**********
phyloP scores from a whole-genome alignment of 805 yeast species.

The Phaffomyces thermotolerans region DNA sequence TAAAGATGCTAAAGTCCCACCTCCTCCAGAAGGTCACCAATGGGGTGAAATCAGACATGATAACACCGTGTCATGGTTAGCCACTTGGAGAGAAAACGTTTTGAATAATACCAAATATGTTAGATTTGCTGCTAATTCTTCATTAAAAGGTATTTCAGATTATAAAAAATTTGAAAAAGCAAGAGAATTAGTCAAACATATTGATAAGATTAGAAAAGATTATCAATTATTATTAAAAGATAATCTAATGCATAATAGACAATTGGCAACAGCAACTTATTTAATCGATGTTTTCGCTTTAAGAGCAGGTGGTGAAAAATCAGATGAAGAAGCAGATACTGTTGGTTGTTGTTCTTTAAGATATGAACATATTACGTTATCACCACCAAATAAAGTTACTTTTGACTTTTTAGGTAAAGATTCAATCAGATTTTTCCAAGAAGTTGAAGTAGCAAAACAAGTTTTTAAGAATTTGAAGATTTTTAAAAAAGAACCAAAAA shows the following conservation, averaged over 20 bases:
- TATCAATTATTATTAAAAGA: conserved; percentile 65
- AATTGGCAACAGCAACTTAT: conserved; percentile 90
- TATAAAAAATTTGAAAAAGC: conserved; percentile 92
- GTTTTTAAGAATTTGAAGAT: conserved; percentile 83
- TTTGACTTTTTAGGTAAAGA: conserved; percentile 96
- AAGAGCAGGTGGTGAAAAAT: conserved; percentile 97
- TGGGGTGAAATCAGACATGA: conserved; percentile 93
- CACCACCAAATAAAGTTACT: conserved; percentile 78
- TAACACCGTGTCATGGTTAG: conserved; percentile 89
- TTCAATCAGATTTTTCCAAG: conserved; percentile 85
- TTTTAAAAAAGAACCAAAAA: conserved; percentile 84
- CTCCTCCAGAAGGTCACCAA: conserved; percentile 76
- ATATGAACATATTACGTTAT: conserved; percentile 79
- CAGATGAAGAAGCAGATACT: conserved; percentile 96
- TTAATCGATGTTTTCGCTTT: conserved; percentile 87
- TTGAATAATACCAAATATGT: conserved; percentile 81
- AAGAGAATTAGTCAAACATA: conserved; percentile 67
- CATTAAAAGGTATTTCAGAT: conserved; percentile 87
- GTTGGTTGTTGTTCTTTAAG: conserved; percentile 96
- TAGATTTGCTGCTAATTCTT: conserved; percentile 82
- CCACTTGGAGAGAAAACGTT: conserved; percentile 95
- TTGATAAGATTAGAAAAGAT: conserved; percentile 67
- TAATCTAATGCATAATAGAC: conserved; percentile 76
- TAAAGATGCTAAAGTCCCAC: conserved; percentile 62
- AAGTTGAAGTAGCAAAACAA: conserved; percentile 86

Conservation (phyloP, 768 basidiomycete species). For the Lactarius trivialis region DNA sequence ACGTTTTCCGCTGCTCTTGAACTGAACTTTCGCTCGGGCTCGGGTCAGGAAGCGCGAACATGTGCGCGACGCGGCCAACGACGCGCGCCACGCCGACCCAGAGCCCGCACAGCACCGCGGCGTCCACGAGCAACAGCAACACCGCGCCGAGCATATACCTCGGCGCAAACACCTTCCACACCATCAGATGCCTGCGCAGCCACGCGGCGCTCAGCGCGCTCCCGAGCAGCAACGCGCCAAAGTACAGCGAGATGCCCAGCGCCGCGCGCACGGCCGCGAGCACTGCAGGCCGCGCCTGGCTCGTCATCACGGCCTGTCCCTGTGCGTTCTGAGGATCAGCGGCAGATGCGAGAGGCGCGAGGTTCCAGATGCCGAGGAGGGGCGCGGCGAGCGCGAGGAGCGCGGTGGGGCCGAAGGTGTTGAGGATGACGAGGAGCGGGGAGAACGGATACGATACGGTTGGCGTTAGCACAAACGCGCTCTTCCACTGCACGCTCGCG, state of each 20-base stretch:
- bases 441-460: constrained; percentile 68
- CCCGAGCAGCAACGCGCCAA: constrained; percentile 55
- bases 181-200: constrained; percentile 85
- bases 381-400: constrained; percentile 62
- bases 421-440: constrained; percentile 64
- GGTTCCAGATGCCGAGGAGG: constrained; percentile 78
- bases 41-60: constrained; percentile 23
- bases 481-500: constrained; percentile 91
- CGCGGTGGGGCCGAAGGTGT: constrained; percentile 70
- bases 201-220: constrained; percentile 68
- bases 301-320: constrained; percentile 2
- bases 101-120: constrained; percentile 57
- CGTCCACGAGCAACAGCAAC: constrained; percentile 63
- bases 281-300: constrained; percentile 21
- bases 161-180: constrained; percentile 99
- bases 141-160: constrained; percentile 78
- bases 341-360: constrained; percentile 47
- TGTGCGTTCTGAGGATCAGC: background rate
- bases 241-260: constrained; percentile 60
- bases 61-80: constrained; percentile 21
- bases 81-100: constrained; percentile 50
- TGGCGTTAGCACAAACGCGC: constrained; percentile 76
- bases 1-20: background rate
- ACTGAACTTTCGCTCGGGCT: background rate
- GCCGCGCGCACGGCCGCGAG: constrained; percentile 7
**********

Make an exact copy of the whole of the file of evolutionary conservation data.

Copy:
phyloP scores from a whole-genome alignment of 805 yeast species.

The Phaffomyces thermotolerans region DNA sequence TAAAGATGCTAAAGTCCCACCTCCTCCAGAAGGTCACCAATGGGGTGAAATCAGACATGATAACACCGTGTCATGGTTAGCCACTTGGAGAGAAAACGTTTTGAATAATACCAAATATGTTAGATTTGCTGCTAATTCTTCATTAAAAGGTATTTCAGATTATAAAAAATTTGAAAAAGCAAGAGAATTAGTCAAACATATTGATAAGATTAGAAAAGATTATCAATTATTATTAAAAGATAATCTAATGCATAATAGACAATTGGCAACAGCAACTTATTTAATCGATGTTTTCGCTTTAAGAGCAGGTGGTGAAAAATCAGATGAAGAAGCAGATACTGTTGGTTGTTGTTCTTTAAGATATGAACATATTACGTTATCACCACCAAATAAAGTTACTTTTGACTTTTTAGGTAAAGATTCAATCAGATTTTTCCAAGAAGTTGAAGTAGCAAAACAAGTTTTTAAGAATTTGAAGATTTTTAAAAAAGAACCAAAAA shows the following conservation, averaged over 20 bases:
- TATCAATTATTATTAAAAGA: conserved; percentile 65
- AATTGGCAACAGCAACTTAT: conserved; percentile 90
- TATAAAAAATTTGAAAAAGC: conserved; percentile 92
- GTTTTTAAGAATTTGAAGAT: conserved; percentile 83
- TTTGACTTTTTAGGTAAAGA: conserved; percentile 96
- AAGAGCAGGTGGTGAAAAAT: conserved; percentile 97
- TGGGGTGAAATCAGACATGA: conserved; percentile 93
- CACCACCAAATAAAGTTACT: conserved; percentile 78
- TAACACCGTGTCATGGTTAG: conserved; percentile 89
- TTCAATCAGATTTTTCCAAG: conserved; percentile 85
- TTTTAAAAAAGAACCAAAAA: conserved; percentile 84
- CTCCTCCAGAAGGTCACCAA: conserved; percentile 76
- ATATGAACATATTACGTTAT: conserved; percentile 79
- CAGATGAAGAAGCAGATACT: conserved; percentile 96
- TTAATCGATGTTTTCGCTTT: conserved; percentile 87
- TTGAATAATACCAAATATGT: conserved; percentile 81
- AAGAGAATTAGTCAAACATA: conserved; percentile 67
- CATTAAAAGGTATTTCAGAT: conserved; percentile 87
- GTTGGTTGTTGTTCTTTAAG: conserved; percentile 96
- TAGATTTGCTGCTAATTCTT: conserved; percentile 82
- CCACTTGGAGAGAAAACGTT: conserved; percentile 95
- TTGATAAGATTAGAAAAGAT: conserved; percentile 67
- TAATCTAATGCATAATAGAC: conserved; percentile 76
- TAAAGATGCTAAAGTCCCAC: conserved; percentile 62
- AAGTTGAAGTAGCAAAACAA: conserved; percentile 86

Conservation (phyloP, 768 basidiomycete species). For the Lactarius trivialis region DNA sequence ACGTTTTCCGCTGCTCTTGAACTGAACTTTCGCTCGGGCTCGGGTCAGGAAGCGCGAACATGTGCGCGACGCGGCCAACGACGCGCGCCACGCCGACCCAGAGCCCGCACAGCACCGCGGCGTCCACGAGCAACAGCAACACCGCGCCGAGCATATACCTCGGCGCAAACACCTTCCACACCATCAGATGCCTGCGCAGCCACGCGGCGCTCAGCGCGCTCCCGAGCAGCAACGCGCCAAAGTACAGCGAGATGCCCAGCGCCGCGCGCACGGCCGCGAGCACTGCAGGCCGCGCCTGGCTCGTCATCACGGCCTGTCCCTGTGCGTTCTGAGGATCAGCGGCAGATGCGAGAGGCGCGAGGTTCCAGATGCCGAGGAGGGGCGCGGCGAGCGCGAGGAGCGCGGTGGGGCCGAAGGTGTTGAGGATGACGAGGAGCGGGGAGAACGGATACGATACGGTTGGCGTTAGCACAAACGCGCTCTTCCACTGCACGCTCGCG, state of each 20-base stretch:
- bases 441-460: constrained; percentile 68
- CCCGAGCAGCAACGCGCCAA: constrained; percentile 55
- bases 181-200: constrained; percentile 85
- bases 381-400: constrained; percentile 62
- bases 421-440: constrained; percentile 64
- GGTTCCAGATGCCGAGGAGG: constrained; percentile 78
- bases 41-60: constrained; percentile 23
- bases 481-500: constrained; percentile 91
- CGCGGTGGGGCCGAAGGTGT: constrained; percentile 70
- bases 201-220: constrained; percentile 68
- bases 301-320: constrained; percentile 2
- bases 101-120: constrained; percentile 57
- CGTCCACGAGCAACAGCAAC: constrained; percentile 63
- bases 281-300: constrained; percentile 21
- bases 161-180: constrained; percentile 99
- bases 141-160: constrained; percentile 78
- bases 341-360: constrained; percentile 47
- TGTGCGTTCTGAGGATCAGC: background rate
- bases 241-260: constrained; percentile 60
- bases 61-80: constrained; percentile 21
- bases 81-100: constrained; percentile 50
- TGGCGTTAGCACAAACGCGC: constrained; percentile 76
- bases 1-20: background rate
- ACTGAACTTTCGCTCGGGCT: background rate
- GCCGCGCGCACGGCCGCGAG: constrained; percentile 7